Friday, March 16, 2012

Part Two: Project 4 - Stage1

Project 3 is mounted, labelled, photographed and put away.

I have recently moved a second desk into my work room
This should allow a messy place to work and a tidy area.
Previously I have been working on one desk, then moving everything off when I needed to mount things or use the computer.
I could only work on one thing at a time; if I was waiting for paint to dry, then I just had to go and make (yet another) cup of tea.
In theory, the second desk should make my working practices more efficient..


Project 4
This project is concerned with two aspects of design:
  • organising shapes within a two-dimensional space
  • developing visual ideas from source material through drawing
By working through the exercises I should have:
  • developed a visual awareness about how shapes can be organised within a space, to create different sorts of visual energy.
  • found ways of working creatively and imaginatively from my drawings, in order to develop further visual ideas.

Stage 1: Introduction and Preparation.  
Stage 1 is about "making space move".
The object of the excercise is to: 
  • create static and dynamic arrangements using black paper.
  • divide the space with lines: in one create tension and energy, in the other create something peaceful.
I have drawn squares, 12cm x 12cm, on a piece of A3 paper, then cut out squares, 3cm x 3cm, from black paper.

Static and Dynamic Arrangements: 

A static arrangement is one that draws your eye into a space and gives it a centre of focus.
There will be nothing to distract the eye.

It is one that may stress horizontal and vertical accents, closure at the edges of the painting, and subdued colour and tonal contrasts - this gives an effect of orderliness and repose. Reference The National Gallery

A dynamic arrangement draws the eye into the space, but there will be a placement of marks and objects that will make the eye move about; this creates an energy within the area. 

It is one that may be based on intersecting diagonals, a lack of closure, vigorous contrasts of colour and light and dark accents - this stresses movement, activity and conflict. (refer to the national gallery link)

Static arrangement:
The black square is placed in a central position, the eye is drawn into that space and does not move, there are no distractions.
Static arrangement 1
The black squares are placed in a vertical column, which can be a soothing arrangement for a composition.
Static arrangement 2

Peaceful arrangement:
The lines are vertical and horizontal.
This is a static composition which is soothing, calm and tranquil.
Peaceful arrangement of lines

Dynamic arrangement:
The black squares are placed near to each other which draws the eye in, but the eye also wants to move around the space.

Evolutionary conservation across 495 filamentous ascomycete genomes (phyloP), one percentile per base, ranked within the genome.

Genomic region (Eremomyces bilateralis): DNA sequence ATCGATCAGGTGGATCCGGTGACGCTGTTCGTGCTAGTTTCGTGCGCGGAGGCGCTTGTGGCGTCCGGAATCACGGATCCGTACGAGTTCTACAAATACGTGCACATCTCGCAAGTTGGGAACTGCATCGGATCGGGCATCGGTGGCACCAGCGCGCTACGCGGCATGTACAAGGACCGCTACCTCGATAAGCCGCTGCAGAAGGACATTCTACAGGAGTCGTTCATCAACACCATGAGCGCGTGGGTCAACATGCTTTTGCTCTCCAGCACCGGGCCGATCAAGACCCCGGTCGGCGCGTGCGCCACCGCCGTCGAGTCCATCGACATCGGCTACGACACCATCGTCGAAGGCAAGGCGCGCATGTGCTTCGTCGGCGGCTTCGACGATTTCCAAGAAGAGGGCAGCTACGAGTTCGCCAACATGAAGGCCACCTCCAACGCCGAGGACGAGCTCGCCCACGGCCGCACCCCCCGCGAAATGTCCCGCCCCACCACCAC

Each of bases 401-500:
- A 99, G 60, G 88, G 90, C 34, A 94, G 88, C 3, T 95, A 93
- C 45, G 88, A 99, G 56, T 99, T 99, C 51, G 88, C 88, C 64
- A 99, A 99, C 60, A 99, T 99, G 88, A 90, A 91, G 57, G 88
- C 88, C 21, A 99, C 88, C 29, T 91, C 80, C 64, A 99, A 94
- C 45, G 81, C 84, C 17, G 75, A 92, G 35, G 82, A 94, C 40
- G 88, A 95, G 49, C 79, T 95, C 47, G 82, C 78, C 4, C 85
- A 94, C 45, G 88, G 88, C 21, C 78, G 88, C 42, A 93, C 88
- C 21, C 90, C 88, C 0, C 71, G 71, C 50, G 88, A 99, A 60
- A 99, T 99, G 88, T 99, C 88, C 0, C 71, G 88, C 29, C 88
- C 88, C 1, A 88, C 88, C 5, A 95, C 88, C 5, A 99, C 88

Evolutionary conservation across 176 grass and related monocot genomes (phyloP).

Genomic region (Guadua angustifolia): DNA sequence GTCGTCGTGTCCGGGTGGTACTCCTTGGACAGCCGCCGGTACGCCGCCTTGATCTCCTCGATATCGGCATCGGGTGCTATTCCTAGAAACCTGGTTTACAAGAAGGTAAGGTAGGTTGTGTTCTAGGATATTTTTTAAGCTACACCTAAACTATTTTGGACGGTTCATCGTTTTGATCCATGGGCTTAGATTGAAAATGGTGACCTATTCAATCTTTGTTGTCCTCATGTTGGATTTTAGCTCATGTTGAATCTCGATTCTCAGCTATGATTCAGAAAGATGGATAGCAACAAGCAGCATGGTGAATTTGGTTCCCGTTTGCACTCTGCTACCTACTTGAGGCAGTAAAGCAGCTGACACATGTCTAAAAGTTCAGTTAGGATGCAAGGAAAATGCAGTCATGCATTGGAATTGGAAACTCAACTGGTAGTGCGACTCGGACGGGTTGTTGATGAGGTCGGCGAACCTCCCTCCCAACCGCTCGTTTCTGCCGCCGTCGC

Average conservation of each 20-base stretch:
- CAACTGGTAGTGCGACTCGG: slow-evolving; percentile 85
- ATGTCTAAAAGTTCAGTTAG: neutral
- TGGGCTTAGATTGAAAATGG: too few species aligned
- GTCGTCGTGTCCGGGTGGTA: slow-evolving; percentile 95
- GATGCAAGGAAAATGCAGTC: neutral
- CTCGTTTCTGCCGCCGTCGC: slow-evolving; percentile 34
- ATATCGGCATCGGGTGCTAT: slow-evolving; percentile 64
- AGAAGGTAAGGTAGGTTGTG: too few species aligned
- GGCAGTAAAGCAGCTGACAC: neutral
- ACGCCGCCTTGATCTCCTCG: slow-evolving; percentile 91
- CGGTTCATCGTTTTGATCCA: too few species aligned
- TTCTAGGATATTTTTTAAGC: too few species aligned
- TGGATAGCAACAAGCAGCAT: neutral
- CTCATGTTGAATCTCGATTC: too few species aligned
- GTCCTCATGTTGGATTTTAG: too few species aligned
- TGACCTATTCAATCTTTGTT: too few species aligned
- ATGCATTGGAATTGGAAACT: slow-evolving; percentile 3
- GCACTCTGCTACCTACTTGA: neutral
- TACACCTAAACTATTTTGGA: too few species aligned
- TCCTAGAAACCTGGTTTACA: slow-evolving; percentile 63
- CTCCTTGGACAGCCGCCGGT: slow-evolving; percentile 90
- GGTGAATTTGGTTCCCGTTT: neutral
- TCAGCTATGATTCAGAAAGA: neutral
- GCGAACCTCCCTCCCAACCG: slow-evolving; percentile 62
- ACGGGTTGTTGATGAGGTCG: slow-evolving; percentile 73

This arrangement of the squares is more dynamic and full of movement
Dynamic arrangement 1

The black squares are placed randomly at angles to each other, they are placed beyond the boundaries of the square.
The eye is forced to move around, as well as out of, the space.
This arrangement of squares is dynamic, it has movement, tension and energy.
Dynamic arrangement 2

Tension and energy:
The lines are diagonal and intersect in many places.

Dynamic tension comes from multiple diagonal lines that move away from each other in different directions; paths that move in opposing directions. (Reference: Expert Photography)
Lines which convey tension and energy

The placement of marks and objects within a picture helps create the mood you wish to convey.
Composition is one of the most important aspects to consider at the design and planning stage.

This was a simple and effective exercise.
Using just the black and white squares in one part, and the drawn lines in the other; meant that I was able to "make space move" without the added complications of including colour and texture.
Having completed these exercises I thought I would look for good examples of static and dynamic compositions in art.

I first looked for a static composition.
This is a painting by Liz Maxwell which has strong horizontal lines.
The composition is peaceful and calm.
Liz Maxwell: Horizon Series 4

I recreated the work using lines:
Liz Maxwell's picture in line

I then looked for a dynamic composition.
This is a piece by Henri Matisse which has diagonal lines and forces the eye to move around, and out of, the space.
Henri Matisse: L'escargot 1953

I recreated the work using black squares:
The snail by Henri Matisse in black and white

The second desk is a welcome addition.
I also moved a different chair into the room, it is better for my posture, more comfortable for my back.... oh wait, yes the cat thinks so too.
Difficult to sit in the correct position when my cat gets there first
Finished Page:

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